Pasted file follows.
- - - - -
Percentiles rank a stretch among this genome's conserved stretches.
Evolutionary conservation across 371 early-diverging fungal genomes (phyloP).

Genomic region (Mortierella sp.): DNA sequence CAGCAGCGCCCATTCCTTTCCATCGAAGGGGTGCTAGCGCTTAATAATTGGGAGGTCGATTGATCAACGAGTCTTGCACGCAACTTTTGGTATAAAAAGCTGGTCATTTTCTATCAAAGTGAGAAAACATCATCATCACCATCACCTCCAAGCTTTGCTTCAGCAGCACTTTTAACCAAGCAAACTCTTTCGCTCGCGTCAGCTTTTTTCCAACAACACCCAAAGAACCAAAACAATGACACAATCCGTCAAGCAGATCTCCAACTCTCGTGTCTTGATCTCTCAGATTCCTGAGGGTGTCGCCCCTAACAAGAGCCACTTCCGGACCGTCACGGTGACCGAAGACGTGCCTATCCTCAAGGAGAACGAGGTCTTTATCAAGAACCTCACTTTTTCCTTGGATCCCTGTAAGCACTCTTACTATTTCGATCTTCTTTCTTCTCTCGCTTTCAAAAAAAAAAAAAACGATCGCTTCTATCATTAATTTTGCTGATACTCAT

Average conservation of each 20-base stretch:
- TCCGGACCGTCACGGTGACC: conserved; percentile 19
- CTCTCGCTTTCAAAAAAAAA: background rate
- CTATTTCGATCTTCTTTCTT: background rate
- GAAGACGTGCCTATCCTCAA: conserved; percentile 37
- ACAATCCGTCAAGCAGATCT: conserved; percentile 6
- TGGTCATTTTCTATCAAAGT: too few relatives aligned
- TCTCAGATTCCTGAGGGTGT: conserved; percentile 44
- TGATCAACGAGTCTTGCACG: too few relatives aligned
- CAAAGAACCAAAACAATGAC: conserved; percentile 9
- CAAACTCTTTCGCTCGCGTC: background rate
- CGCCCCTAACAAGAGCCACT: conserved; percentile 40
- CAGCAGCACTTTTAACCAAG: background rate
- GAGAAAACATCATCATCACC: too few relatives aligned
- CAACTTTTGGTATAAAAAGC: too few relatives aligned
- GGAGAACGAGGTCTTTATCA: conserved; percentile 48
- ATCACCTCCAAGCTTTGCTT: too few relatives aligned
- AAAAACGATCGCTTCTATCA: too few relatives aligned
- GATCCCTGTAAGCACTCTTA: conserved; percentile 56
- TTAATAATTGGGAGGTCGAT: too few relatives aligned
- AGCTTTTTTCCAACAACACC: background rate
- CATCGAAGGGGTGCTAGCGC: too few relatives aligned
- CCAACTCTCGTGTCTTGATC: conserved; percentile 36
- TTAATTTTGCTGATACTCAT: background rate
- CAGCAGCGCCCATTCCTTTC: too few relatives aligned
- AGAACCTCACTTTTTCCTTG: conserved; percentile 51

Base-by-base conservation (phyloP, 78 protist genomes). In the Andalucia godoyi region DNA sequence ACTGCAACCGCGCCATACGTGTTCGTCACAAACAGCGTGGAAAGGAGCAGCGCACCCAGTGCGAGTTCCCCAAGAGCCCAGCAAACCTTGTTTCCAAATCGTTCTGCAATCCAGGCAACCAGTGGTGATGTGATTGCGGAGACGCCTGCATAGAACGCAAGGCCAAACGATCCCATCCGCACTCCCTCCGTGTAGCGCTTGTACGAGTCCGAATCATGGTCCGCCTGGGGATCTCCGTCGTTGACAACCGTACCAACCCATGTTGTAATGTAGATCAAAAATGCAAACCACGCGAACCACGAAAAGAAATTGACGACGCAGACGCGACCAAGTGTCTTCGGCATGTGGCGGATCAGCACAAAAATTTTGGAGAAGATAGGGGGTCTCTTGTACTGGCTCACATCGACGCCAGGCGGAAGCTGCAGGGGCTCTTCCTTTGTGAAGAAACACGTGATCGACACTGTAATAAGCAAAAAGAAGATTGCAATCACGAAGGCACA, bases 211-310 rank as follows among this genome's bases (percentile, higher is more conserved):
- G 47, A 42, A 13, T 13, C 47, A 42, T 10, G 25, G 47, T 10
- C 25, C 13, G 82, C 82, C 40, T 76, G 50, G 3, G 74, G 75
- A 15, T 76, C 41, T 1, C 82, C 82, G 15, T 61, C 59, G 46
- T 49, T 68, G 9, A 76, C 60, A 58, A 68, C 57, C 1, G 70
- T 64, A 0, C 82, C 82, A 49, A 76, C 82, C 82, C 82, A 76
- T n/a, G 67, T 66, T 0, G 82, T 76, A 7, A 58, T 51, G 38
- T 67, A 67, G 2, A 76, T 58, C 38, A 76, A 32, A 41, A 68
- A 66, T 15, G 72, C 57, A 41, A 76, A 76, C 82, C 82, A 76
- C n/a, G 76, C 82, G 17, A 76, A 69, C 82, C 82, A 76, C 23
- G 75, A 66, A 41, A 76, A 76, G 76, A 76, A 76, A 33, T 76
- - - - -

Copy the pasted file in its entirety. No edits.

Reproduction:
Percentiles rank a stretch among this genome's conserved stretches.
Evolutionary conservation across 371 early-diverging fungal genomes (phyloP).

Genomic region (Mortierella sp.): DNA sequence CAGCAGCGCCCATTCCTTTCCATCGAAGGGGTGCTAGCGCTTAATAATTGGGAGGTCGATTGATCAACGAGTCTTGCACGCAACTTTTGGTATAAAAAGCTGGTCATTTTCTATCAAAGTGAGAAAACATCATCATCACCATCACCTCCAAGCTTTGCTTCAGCAGCACTTTTAACCAAGCAAACTCTTTCGCTCGCGTCAGCTTTTTTCCAACAACACCCAAAGAACCAAAACAATGACACAATCCGTCAAGCAGATCTCCAACTCTCGTGTCTTGATCTCTCAGATTCCTGAGGGTGTCGCCCCTAACAAGAGCCACTTCCGGACCGTCACGGTGACCGAAGACGTGCCTATCCTCAAGGAGAACGAGGTCTTTATCAAGAACCTCACTTTTTCCTTGGATCCCTGTAAGCACTCTTACTATTTCGATCTTCTTTCTTCTCTCGCTTTCAAAAAAAAAAAAAACGATCGCTTCTATCATTAATTTTGCTGATACTCAT

Average conservation of each 20-base stretch:
- TCCGGACCGTCACGGTGACC: conserved; percentile 19
- CTCTCGCTTTCAAAAAAAAA: background rate
- CTATTTCGATCTTCTTTCTT: background rate
- GAAGACGTGCCTATCCTCAA: conserved; percentile 37
- ACAATCCGTCAAGCAGATCT: conserved; percentile 6
- TGGTCATTTTCTATCAAAGT: too few relatives aligned
- TCTCAGATTCCTGAGGGTGT: conserved; percentile 44
- TGATCAACGAGTCTTGCACG: too few relatives aligned
- CAAAGAACCAAAACAATGAC: conserved; percentile 9
- CAAACTCTTTCGCTCGCGTC: background rate
- CGCCCCTAACAAGAGCCACT: conserved; percentile 40
- CAGCAGCACTTTTAACCAAG: background rate
- GAGAAAACATCATCATCACC: too few relatives aligned
- CAACTTTTGGTATAAAAAGC: too few relatives aligned
- GGAGAACGAGGTCTTTATCA: conserved; percentile 48
- ATCACCTCCAAGCTTTGCTT: too few relatives aligned
- AAAAACGATCGCTTCTATCA: too few relatives aligned
- GATCCCTGTAAGCACTCTTA: conserved; percentile 56
- TTAATAATTGGGAGGTCGAT: too few relatives aligned
- AGCTTTTTTCCAACAACACC: background rate
- CATCGAAGGGGTGCTAGCGC: too few relatives aligned
- CCAACTCTCGTGTCTTGATC: conserved; percentile 36
- TTAATTTTGCTGATACTCAT: background rate
- CAGCAGCGCCCATTCCTTTC: too few relatives aligned
- AGAACCTCACTTTTTCCTTG: conserved; percentile 51

Base-by-base conservation (phyloP, 78 protist genomes). In the Andalucia godoyi region DNA sequence ACTGCAACCGCGCCATACGTGTTCGTCACAAACAGCGTGGAAAGGAGCAGCGCACCCAGTGCGAGTTCCCCAAGAGCCCAGCAAACCTTGTTTCCAAATCGTTCTGCAATCCAGGCAACCAGTGGTGATGTGATTGCGGAGACGCCTGCATAGAACGCAAGGCCAAACGATCCCATCCGCACTCCCTCCGTGTAGCGCTTGTACGAGTCCGAATCATGGTCCGCCTGGGGATCTCCGTCGTTGACAACCGTACCAACCCATGTTGTAATGTAGATCAAAAATGCAAACCACGCGAACCACGAAAAGAAATTGACGACGCAGACGCGACCAAGTGTCTTCGGCATGTGGCGGATCAGCACAAAAATTTTGGAGAAGATAGGGGGTCTCTTGTACTGGCTCACATCGACGCCAGGCGGAAGCTGCAGGGGCTCTTCCTTTGTGAAGAAACACGTGATCGACACTGTAATAAGCAAAAAGAAGATTGCAATCACGAAGGCACA, bases 211-310 rank as follows among this genome's bases (percentile, higher is more conserved):
- G 47, A 42, A 13, T 13, C 47, A 42, T 10, G 25, G 47, T 10
- C 25, C 13, G 82, C 82, C 40, T 76, G 50, G 3, G 74, G 75
- A 15, T 76, C 41, T 1, C 82, C 82, G 15, T 61, C 59, G 46
- T 49, T 68, G 9, A 76, C 60, A 58, A 68, C 57, C 1, G 70
- T 64, A 0, C 82, C 82, A 49, A 76, C 82, C 82, C 82, A 76
- T n/a, G 67, T 66, T 0, G 82, T 76, A 7, A 58, T 51, G 38
- T 67, A 67, G 2, A 76, T 58, C 38, A 76, A 32, A 41, A 68
- A 66, T 15, G 72, C 57, A 41, A 76, A 76, C 82, C 82, A 76
- C n/a, G 76, C 82, G 17, A 76, A 69, C 82, C 82, A 76, C 23
- G 75, A 66, A 41, A 76, A 76, G 76, A 76, A 76, A 33, T 76